The Pope's state visit to the UK last year cost the taxpayer at least £7 million before security, the Foreign Office has disclosed.
It included an £18,735 dinner for the Papal delegation with the Foreign Secretary and £22,530 on helicopter flights.
The figures were published in a written ministerial statement by junior minister Henry Bellingham.
Pope Benedict's four day visit in September was the first official trip to the UK by a pontiff - with events attended by an estimated 500,000 people.
The £6.98 million costs of the state elements are being met by the public purse with the Catholic Church asked to reimburse the taxpayer another £6.35 million for pastoral events.
Direct costs already met by the UK's Catholic churches are estimated at around £3.8 million.
Policing and local authority costs were "met within existing budgets" the Foreign Office said, but could not supply a total figure.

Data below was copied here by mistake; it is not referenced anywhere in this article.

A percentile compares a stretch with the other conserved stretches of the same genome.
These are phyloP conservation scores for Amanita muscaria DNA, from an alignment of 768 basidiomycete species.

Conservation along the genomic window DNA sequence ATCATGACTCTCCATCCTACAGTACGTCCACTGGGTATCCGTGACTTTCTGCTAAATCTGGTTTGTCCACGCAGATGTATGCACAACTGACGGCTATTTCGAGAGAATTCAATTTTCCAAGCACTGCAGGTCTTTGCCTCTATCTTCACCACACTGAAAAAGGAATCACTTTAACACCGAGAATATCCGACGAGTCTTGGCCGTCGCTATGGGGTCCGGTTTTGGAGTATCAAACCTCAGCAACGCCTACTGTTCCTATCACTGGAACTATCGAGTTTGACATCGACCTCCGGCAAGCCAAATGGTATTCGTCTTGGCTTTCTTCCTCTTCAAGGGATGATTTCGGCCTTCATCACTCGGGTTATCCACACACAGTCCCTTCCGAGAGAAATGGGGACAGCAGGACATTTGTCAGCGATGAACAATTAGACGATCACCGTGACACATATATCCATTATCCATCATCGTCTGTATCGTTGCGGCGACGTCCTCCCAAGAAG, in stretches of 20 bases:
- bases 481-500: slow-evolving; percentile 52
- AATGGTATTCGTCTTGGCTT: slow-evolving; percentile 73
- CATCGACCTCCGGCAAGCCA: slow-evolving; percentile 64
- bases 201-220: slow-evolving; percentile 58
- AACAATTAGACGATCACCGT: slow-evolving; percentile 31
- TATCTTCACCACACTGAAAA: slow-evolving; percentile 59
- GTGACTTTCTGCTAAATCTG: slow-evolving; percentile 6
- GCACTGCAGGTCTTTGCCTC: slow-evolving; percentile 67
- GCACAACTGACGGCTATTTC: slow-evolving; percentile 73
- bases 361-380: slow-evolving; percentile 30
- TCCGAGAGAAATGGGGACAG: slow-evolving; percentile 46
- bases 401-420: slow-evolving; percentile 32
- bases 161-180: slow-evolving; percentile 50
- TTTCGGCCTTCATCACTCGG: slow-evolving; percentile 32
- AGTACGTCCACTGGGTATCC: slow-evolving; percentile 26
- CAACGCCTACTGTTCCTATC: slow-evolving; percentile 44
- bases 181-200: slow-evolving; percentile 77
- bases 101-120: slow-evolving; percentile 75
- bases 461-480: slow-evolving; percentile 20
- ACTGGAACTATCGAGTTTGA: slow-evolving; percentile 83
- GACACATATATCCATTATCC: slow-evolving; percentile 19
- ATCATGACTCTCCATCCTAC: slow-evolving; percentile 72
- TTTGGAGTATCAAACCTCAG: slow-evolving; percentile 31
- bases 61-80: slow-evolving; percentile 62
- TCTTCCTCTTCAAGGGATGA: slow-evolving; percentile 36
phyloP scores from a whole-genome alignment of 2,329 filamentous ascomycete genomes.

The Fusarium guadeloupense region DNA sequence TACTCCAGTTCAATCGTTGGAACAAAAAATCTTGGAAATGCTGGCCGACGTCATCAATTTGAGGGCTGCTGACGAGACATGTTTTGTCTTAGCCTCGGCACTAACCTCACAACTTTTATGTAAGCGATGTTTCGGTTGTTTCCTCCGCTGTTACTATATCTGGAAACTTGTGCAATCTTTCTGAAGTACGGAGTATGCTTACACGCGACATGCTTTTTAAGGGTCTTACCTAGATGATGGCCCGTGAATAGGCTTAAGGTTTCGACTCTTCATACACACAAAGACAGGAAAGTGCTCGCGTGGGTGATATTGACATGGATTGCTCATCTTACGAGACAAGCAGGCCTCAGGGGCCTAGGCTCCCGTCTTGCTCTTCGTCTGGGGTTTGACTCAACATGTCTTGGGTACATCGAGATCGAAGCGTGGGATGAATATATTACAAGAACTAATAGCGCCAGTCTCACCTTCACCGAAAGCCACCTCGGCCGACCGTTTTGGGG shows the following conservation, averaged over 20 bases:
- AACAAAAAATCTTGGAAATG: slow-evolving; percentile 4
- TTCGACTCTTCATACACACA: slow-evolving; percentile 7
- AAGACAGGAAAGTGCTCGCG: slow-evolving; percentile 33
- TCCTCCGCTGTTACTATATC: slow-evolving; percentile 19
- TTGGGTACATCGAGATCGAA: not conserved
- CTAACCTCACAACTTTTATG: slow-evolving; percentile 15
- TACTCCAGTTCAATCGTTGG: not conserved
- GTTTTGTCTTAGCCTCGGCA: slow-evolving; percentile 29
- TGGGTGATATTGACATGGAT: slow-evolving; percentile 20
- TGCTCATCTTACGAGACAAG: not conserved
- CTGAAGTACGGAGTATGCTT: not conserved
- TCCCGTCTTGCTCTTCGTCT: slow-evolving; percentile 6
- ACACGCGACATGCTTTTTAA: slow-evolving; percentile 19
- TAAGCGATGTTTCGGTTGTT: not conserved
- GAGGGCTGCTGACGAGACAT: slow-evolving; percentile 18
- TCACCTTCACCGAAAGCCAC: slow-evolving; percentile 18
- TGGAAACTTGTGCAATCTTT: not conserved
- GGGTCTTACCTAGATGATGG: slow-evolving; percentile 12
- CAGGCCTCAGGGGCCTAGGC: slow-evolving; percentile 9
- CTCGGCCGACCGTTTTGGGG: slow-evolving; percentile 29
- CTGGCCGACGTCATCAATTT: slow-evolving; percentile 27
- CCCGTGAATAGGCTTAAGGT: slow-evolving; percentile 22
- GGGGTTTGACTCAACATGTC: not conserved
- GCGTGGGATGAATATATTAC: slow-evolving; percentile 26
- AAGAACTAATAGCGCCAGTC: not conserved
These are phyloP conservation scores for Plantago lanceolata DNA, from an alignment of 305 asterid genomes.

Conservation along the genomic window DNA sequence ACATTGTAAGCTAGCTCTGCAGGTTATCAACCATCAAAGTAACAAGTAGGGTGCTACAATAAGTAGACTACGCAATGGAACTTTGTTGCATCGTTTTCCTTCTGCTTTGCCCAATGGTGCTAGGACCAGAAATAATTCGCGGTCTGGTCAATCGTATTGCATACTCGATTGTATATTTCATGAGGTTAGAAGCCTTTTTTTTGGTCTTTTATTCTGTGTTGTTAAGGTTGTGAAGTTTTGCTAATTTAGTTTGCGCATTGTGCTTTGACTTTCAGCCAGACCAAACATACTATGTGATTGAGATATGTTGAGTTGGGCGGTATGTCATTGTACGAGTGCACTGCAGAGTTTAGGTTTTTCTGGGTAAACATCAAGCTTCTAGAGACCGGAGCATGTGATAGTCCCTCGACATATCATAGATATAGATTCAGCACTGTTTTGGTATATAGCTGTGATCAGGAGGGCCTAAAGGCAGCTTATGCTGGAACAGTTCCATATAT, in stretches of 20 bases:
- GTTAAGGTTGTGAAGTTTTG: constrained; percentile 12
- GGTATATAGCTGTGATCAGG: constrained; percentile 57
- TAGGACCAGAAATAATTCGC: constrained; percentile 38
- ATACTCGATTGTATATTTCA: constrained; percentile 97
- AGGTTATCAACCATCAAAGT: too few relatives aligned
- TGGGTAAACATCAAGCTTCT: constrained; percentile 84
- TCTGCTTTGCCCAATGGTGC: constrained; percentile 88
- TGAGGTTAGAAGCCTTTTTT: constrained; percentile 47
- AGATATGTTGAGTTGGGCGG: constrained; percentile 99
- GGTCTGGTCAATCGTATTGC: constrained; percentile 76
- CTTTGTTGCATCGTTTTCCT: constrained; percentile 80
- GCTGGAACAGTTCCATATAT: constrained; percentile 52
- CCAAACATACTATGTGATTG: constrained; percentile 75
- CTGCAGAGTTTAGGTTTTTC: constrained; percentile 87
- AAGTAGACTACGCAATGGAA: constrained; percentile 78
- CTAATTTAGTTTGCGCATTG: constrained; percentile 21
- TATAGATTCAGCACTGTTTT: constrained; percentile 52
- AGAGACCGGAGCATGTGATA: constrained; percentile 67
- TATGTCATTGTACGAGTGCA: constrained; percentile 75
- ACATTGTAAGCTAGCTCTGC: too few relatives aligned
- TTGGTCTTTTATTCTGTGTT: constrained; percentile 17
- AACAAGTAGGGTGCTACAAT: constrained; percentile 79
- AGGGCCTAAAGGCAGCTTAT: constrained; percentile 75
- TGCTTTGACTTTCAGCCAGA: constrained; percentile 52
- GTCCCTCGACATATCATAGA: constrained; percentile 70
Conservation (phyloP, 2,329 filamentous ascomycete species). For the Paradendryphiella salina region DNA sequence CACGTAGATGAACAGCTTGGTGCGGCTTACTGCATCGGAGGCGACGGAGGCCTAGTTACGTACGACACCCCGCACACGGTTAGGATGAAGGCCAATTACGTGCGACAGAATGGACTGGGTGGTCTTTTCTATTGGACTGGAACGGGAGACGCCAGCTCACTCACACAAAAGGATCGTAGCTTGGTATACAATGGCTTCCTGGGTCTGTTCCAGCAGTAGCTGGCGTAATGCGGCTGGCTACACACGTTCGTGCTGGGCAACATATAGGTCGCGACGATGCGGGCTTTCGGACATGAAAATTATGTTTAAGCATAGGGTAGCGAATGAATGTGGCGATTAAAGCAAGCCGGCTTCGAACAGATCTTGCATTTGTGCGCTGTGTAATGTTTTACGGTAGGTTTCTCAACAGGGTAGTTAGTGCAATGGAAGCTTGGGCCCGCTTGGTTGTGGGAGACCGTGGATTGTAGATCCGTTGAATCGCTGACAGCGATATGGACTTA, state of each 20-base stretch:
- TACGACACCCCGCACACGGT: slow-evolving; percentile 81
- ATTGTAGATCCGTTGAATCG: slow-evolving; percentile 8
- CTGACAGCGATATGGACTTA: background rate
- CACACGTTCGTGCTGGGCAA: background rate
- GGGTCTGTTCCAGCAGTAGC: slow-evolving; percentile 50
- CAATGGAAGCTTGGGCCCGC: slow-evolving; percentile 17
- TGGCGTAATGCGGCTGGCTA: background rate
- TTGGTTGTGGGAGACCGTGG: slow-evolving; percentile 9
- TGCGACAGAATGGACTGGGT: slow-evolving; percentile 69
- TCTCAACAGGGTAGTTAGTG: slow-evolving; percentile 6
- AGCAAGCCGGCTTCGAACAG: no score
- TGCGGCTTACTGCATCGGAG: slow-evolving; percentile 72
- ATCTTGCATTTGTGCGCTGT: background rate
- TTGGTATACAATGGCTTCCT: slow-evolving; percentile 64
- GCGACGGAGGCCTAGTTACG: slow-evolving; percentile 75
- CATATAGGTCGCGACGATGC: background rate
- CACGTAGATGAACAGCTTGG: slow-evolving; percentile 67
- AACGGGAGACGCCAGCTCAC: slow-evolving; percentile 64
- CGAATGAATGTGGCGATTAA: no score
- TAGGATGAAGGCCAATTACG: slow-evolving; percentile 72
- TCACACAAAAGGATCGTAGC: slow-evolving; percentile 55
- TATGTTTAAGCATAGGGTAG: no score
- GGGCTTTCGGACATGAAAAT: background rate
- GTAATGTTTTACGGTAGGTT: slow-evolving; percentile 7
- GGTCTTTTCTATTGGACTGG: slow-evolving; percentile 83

The main bill was split between seven Whitehall departments - controversially including the Department for International Development - each paying £1.25 million.
As the overall cost was lower than anticipated, they will get back £600,000 of the £1.85 million each paid the FCO in advance of the Pope's arrival.
Among the costliest items on the bill were £3 million for media facilities and £1.67 million for an open-air beatification mass in Birmingham - for which the church paid £4.43 million.
Airport arrivals and departures came in at just more than £60,000, £34,440 was spent on the transportation of the Popemobile and official baggage and £17,546 went on accommodation for senior members of the papal delegation.
Scotland Yard said policing the London elements of the visit cost around £1.8 million.
That is £300,000 higher than the top estimate for the entire UK operation given before the Pope's arrival by the officer who headed the operation.
The Local Government Association said it had no estimate of the total cost to local authorities which hosted events in their areas on the tour.